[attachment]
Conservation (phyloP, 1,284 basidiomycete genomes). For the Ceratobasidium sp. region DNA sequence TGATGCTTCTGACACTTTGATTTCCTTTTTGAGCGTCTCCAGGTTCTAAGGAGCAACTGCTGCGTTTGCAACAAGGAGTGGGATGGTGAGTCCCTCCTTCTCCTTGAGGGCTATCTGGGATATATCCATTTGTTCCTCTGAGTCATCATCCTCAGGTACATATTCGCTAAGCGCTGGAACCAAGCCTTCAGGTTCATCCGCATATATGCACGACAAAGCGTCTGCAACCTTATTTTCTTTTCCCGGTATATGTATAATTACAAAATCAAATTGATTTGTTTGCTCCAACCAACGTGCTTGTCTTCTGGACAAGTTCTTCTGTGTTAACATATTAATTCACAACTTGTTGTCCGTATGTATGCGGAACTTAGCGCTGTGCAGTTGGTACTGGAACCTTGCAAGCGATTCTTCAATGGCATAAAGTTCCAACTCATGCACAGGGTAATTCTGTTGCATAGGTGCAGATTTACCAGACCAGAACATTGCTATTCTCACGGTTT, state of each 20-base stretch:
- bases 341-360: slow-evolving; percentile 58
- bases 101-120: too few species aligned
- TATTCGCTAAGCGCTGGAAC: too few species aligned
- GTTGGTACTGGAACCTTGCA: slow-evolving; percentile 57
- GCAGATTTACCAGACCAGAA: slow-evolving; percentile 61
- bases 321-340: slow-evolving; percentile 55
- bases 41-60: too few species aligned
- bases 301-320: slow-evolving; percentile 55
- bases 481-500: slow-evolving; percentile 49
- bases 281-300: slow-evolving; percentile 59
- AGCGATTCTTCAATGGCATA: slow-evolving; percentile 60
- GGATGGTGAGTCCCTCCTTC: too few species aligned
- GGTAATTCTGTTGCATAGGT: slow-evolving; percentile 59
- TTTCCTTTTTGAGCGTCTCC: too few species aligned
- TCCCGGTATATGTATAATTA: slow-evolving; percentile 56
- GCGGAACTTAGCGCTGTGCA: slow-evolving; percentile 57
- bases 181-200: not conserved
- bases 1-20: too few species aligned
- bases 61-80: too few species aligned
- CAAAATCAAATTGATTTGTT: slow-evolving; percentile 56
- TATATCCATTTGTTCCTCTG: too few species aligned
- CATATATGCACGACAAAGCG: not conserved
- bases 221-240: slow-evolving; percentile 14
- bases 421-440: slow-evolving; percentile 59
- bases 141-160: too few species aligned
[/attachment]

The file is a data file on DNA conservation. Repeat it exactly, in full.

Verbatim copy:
Conservation (phyloP, 1,284 basidiomycete genomes). For the Ceratobasidium sp. region DNA sequence TGATGCTTCTGACACTTTGATTTCCTTTTTGAGCGTCTCCAGGTTCTAAGGAGCAACTGCTGCGTTTGCAACAAGGAGTGGGATGGTGAGTCCCTCCTTCTCCTTGAGGGCTATCTGGGATATATCCATTTGTTCCTCTGAGTCATCATCCTCAGGTACATATTCGCTAAGCGCTGGAACCAAGCCTTCAGGTTCATCCGCATATATGCACGACAAAGCGTCTGCAACCTTATTTTCTTTTCCCGGTATATGTATAATTACAAAATCAAATTGATTTGTTTGCTCCAACCAACGTGCTTGTCTTCTGGACAAGTTCTTCTGTGTTAACATATTAATTCACAACTTGTTGTCCGTATGTATGCGGAACTTAGCGCTGTGCAGTTGGTACTGGAACCTTGCAAGCGATTCTTCAATGGCATAAAGTTCCAACTCATGCACAGGGTAATTCTGTTGCATAGGTGCAGATTTACCAGACCAGAACATTGCTATTCTCACGGTTT, state of each 20-base stretch:
- bases 341-360: slow-evolving; percentile 58
- bases 101-120: too few species aligned
- TATTCGCTAAGCGCTGGAAC: too few species aligned
- GTTGGTACTGGAACCTTGCA: slow-evolving; percentile 57
- GCAGATTTACCAGACCAGAA: slow-evolving; percentile 61
- bases 321-340: slow-evolving; percentile 55
- bases 41-60: too few species aligned
- bases 301-320: slow-evolving; percentile 55
- bases 481-500: slow-evolving; percentile 49
- bases 281-300: slow-evolving; percentile 59
- AGCGATTCTTCAATGGCATA: slow-evolving; percentile 60
- GGATGGTGAGTCCCTCCTTC: too few species aligned
- GGTAATTCTGTTGCATAGGT: slow-evolving; percentile 59
- TTTCCTTTTTGAGCGTCTCC: too few species aligned
- TCCCGGTATATGTATAATTA: slow-evolving; percentile 56
- GCGGAACTTAGCGCTGTGCA: slow-evolving; percentile 57
- bases 181-200: not conserved
- bases 1-20: too few species aligned
- bases 61-80: too few species aligned
- CAAAATCAAATTGATTTGTT: slow-evolving; percentile 56
- TATATCCATTTGTTCCTCTG: too few species aligned
- CATATATGCACGACAAAGCG: not conserved
- bases 221-240: slow-evolving; percentile 14
- bases 421-440: slow-evolving; percentile 59
- bases 141-160: too few species aligned